Are there difference in the nuance? (ニュアンスの違いはあるの?) When I studied English in school, I learned the first word in a sentence with a capital letter. But I see all small letter sentence everywhere these days. And it is replaced "you" from "u" and "to" form "2", "for" from "4". The pairs sentence are the same meaning each, are there difference in the nuance? (Do you understand my English? I write in Japanese too.) 私は学校で英語を学んだとき、文章の最初の文字は大文字にすることを学びました。 でも最近はすべて小文字の文章をよく見かけます。 そして you が u に、to が 2 に、for が 4 に置き換えられています。 各ペアの文は同じ意味ですが、ニュアンスの違いはありますか? For example, * My name is Yuki. I live in Japan. / my name is yuki. i live in japan. * Thank you. / thank u. * to you. / 2 you. * for you. / 4 you.
Aug 21, 2014 9:58 PM
Answers · 9
You're asking about "textspeak/chatspeak" or "sms-ese". Well, it came about from limitations of space (sms allowed only 160 characters) or time (the speed of online chat). Twitter allows only 140 characters, so in these cases there is a "need" to condense the language. However, if a person uses this style out of context (chat/sms/twitter), such as in regular emails or on websites in general, then it makes the writer look stupid or ignorant. I'd think you were a bored teenager trying to impress his or her friends. This is a very big nuance! :D Even among my closest and most casual friends, we don't really use this style. However, that's just us. If your (native English) friends are comfortable with using textspeak with you, then of course feel free to reply in the same way. However, please don't think this style is generally acceptable - some English students use this style because they think it is "real" or "authentic" English, but really, it gives the opposite effect. You'll see that almost none of the native English speakers on italki write this way, unless it's for a joke. Here's a safe suggestion to follow: if you have the time and space to write something properly, then write it properly. We do appreciate people who show some care when they write! ;)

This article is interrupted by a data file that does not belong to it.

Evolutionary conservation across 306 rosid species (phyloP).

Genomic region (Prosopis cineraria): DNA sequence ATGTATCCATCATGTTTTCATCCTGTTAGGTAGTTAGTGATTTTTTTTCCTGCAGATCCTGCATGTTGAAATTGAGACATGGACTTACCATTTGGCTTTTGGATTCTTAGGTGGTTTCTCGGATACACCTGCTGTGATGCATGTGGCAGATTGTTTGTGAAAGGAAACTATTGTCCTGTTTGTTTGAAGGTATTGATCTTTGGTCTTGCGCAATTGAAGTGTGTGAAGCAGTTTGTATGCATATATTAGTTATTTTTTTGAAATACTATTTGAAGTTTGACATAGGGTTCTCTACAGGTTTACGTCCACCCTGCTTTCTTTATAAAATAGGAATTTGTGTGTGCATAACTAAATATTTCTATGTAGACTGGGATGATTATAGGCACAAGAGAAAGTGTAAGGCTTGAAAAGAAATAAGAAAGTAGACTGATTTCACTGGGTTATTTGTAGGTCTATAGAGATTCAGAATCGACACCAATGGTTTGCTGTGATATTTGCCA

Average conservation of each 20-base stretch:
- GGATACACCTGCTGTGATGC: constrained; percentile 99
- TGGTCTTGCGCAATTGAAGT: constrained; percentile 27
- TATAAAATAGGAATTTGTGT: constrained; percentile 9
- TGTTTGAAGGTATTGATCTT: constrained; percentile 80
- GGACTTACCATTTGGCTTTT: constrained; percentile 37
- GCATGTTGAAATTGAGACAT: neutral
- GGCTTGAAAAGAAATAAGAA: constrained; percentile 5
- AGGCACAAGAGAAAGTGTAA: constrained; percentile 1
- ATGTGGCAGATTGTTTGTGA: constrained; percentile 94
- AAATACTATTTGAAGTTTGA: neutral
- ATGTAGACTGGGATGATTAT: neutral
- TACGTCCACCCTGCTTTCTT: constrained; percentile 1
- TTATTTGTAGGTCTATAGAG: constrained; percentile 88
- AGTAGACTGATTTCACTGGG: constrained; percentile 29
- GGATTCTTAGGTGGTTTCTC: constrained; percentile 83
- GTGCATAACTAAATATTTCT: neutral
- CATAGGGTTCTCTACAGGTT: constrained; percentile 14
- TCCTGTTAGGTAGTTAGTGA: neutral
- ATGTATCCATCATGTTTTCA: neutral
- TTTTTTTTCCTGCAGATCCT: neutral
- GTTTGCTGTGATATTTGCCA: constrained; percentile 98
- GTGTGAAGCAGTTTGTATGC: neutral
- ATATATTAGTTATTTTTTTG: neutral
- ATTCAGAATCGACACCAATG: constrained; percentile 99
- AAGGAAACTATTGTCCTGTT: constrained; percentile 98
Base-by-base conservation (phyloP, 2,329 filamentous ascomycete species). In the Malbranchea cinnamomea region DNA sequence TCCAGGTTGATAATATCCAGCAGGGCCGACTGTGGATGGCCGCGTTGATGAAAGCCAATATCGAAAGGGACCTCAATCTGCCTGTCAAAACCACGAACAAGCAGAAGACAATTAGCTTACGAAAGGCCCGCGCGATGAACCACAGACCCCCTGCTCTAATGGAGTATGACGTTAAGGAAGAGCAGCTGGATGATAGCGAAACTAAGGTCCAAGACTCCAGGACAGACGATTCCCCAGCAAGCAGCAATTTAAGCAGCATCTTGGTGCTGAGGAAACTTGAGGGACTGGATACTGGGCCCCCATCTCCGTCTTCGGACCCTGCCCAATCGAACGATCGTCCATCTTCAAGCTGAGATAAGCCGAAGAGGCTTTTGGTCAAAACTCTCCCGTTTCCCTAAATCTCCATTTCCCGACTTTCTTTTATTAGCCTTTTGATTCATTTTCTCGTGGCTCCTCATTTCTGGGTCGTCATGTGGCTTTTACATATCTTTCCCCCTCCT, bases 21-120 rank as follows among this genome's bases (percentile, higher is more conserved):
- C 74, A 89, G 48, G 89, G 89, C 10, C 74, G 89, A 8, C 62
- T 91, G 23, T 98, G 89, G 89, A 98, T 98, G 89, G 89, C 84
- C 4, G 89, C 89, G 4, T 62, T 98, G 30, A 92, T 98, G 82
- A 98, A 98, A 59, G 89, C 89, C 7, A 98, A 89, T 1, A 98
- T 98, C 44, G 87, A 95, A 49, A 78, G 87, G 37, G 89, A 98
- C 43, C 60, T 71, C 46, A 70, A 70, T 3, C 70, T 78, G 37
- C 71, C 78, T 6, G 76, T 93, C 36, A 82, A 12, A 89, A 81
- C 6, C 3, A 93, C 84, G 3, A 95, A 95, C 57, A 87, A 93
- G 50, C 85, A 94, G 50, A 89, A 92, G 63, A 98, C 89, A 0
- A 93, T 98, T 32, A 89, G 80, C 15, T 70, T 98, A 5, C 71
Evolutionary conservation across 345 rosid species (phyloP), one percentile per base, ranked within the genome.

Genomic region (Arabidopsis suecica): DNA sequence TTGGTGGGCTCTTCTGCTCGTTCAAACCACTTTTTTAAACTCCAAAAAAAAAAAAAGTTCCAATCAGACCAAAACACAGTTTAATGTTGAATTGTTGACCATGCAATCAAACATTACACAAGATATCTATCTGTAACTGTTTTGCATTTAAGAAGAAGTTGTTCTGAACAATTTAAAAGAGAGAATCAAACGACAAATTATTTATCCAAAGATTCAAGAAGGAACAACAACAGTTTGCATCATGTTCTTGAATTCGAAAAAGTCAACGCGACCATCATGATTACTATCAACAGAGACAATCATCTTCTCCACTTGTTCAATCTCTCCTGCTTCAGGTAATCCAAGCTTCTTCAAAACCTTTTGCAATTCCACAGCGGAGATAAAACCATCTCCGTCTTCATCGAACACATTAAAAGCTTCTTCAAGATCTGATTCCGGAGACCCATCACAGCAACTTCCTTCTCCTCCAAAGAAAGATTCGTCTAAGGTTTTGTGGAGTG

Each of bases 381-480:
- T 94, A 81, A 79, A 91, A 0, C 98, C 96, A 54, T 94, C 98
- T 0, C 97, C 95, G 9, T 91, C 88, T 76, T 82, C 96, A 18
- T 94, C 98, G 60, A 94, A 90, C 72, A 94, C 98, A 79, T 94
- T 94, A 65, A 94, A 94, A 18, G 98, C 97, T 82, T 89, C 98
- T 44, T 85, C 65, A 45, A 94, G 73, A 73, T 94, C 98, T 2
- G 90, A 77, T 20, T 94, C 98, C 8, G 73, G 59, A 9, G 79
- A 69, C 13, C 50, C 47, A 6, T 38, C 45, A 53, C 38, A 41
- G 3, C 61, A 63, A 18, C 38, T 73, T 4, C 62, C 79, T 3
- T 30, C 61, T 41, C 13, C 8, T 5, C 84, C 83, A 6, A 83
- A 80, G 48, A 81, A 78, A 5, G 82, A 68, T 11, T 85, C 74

August 21, 2014
All your examples are correct. If you were being even more correct, you would write "thank-you", including the "-". The disappearance of hyphens in modern English is a bad trend, in my opinion. It is wrong not to use capital letters at the beginning of sentences in written documents, even in emails. I correct quite a few notebook entries and this is a common problem among non-native-speakers. Standards of English among native-speakers are generally on the slide, but on this point, there has been no relaxation of the rule. On mobile phones, the issue of capitals is different because you can't easily switch to capitals and the whole format is more informal. It is OK to abbreviate in almost any creative way you can imagine. e.g. "nice 2 b with u, m8" Thanks for question. All the best, Michael
August 21, 2014
Typing with lowercase letters and/or numbers is considered very informal. It usually only happens on the internet or in text messaging. Typing with uppercase letters and without numbers is more formal.
August 21, 2014
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